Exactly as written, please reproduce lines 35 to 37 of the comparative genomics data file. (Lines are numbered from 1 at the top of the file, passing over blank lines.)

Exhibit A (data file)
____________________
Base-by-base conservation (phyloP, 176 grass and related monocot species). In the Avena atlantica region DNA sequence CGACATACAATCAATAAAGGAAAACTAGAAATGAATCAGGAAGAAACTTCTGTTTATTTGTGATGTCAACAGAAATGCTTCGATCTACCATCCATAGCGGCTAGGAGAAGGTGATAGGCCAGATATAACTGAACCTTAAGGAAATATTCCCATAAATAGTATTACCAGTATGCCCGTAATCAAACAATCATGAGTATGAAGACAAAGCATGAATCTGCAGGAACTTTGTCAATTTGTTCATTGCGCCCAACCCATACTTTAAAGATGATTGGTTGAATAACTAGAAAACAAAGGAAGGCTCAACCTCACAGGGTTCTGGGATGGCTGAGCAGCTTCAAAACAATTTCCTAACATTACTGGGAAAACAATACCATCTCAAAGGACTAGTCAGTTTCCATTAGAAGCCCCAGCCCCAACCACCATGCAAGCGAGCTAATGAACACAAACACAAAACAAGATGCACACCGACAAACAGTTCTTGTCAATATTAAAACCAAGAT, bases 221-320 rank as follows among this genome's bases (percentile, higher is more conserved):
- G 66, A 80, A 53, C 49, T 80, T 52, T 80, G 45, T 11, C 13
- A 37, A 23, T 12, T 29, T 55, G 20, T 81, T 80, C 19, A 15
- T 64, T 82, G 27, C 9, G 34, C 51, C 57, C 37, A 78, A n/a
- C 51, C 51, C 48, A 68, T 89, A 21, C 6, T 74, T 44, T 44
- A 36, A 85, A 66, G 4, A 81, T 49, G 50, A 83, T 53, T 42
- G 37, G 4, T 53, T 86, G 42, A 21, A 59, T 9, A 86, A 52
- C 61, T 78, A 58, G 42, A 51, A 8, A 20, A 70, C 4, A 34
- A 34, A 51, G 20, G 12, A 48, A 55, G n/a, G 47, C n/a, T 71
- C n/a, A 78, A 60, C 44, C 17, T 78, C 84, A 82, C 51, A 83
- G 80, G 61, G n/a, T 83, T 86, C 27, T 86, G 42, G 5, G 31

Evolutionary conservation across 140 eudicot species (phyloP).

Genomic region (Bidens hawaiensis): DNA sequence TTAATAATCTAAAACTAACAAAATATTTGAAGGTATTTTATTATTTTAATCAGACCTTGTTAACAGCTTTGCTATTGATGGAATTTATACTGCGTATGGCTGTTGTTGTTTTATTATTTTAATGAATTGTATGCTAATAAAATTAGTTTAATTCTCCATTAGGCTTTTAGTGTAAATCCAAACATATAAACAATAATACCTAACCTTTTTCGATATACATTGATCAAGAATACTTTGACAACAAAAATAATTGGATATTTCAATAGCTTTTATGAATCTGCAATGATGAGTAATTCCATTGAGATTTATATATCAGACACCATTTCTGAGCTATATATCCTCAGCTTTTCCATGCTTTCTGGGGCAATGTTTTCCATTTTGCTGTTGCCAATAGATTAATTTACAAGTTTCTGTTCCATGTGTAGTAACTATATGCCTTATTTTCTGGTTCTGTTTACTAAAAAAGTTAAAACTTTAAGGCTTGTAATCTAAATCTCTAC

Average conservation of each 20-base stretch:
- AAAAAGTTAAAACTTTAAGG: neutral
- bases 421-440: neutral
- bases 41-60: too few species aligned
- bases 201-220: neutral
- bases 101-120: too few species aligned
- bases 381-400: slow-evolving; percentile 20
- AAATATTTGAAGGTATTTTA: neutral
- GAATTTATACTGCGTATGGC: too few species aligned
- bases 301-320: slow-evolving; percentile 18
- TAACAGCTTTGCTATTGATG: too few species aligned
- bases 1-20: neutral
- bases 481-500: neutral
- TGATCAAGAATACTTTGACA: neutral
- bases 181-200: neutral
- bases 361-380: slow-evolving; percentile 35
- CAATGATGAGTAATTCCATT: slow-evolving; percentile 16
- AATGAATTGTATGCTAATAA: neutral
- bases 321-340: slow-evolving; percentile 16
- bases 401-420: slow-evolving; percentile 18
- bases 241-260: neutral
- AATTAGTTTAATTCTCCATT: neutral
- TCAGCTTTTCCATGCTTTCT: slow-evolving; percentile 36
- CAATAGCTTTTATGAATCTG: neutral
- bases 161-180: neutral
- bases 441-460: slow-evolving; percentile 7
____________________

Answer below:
- AATTAGTTTAATTCTCCATT: neutral
- TCAGCTTTTCCATGCTTTCT: slow-evolving; percentile 36
- CAATAGCTTTTATGAATCTG: neutral